When they hear about polymers, most people think about plastics. Seemingly every grocery product is nowadays wrapped in a plastic foil, filled in a plastic bottle, or carried home using a plastic bag, and there is a growing awareness among consumers and government agencies of the environmental impact of plastics use.[1,2] Hence, it is understandable that many people have become wary of plastics, but I’m here to tell you that polymers come in many different shapes and sizes and can do much more than just litter the landscape.
Polymers, or macromolecules, are long molecular chains consisting of repeating motifs. These kinds of molecules are not just man-made, but can be found throughout nature. One of the simplest examples is cellulose, which is made up from repeating units of glucose (a simple sugar) and is the most abundant natural polymer on Earth. Cellulose occurs in the cell walls of green plants, such as trees, and is used for the production of paper, cardboard and cotton fibers.
Due to its structure of repeating sugar units, cellulose belongs to a class of natural polymers called polysaccharides. Other members of this class are e.g. starch from potato or corn, agar and pectin that are used as gelling agents in food products, or hyaluronic acid, which is often found in “anti-aging” skin cremes.
Proteins constitute another class of natural polymers. They consist of one or more chains of about 20 different amino acids that are arranged in a distinct sequence, which is encoded in our genes. Proteins perform a variety of functions within our bodies, such as:
- catalyzing metabolic reactions
- mediating cell response
- transporting of molecules across cell membranes
- supplying structural support
A prominent example is collagen, which is a main constituent of human and animal connective tissues, such as ligaments and skin. Albumins are globular proteins and found in e.g. egg white or blood, where they help to regulate the blood volume and transport small molecules.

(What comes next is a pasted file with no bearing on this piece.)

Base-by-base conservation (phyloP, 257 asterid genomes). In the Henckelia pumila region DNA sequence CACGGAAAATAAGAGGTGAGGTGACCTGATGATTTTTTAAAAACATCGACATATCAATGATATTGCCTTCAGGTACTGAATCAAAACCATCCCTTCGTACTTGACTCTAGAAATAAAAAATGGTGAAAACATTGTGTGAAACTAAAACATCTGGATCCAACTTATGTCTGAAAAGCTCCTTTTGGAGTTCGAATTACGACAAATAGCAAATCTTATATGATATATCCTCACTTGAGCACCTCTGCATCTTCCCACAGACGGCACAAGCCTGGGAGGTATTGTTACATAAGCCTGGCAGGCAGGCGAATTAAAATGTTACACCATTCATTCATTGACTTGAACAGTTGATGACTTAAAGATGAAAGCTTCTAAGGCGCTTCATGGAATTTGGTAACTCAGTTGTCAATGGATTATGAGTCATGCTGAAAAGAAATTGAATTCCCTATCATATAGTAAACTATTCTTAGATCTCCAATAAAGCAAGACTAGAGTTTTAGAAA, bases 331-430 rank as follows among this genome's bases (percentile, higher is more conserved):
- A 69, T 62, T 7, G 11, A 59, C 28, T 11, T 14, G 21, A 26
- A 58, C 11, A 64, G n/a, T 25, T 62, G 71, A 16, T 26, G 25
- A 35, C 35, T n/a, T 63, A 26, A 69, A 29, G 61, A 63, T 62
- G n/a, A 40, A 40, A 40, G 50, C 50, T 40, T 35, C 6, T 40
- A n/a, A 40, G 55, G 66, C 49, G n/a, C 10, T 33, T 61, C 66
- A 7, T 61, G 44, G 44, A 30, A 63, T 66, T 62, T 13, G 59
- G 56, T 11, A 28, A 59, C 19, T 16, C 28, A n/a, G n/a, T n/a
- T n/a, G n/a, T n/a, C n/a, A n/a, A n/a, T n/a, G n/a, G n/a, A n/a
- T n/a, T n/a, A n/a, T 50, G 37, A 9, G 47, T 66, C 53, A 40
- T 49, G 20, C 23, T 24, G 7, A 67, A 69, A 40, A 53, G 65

Our genes are also made of polymers. They consist of chains of 4 different nucleotides that form DNA and RNA molecules. The individual nucleotide repeating units each contain a sugar molecule, a phosphate group and one of four nucleobases, i.e. cytosine, adenine, guanine, and thymine (or uracil in RNA). With this rather simple structure they form the basis for all life on our planet.
Due to their natural occurrence and plethora of biological functions, these naturally occurring polymers have attracted the attention of researchers and are studied for their application as novel medicines or drug carriers. In my blog, I will continue to introduce different examples of how polymers are being used in life science.
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 NOAA, What are microplastics?, https://oceanservice.noaa.gov/facts/microplastics.html, 10.10.2017
 European commission, A European Strategy for Plastics in a Circular Economy, 16.01.2018, http://ec.europa.eu/environment/circular-economy/pdf/plastics-strategy.pdf
 protein structures from RCSB protein data bank, http://www.rcsb.org/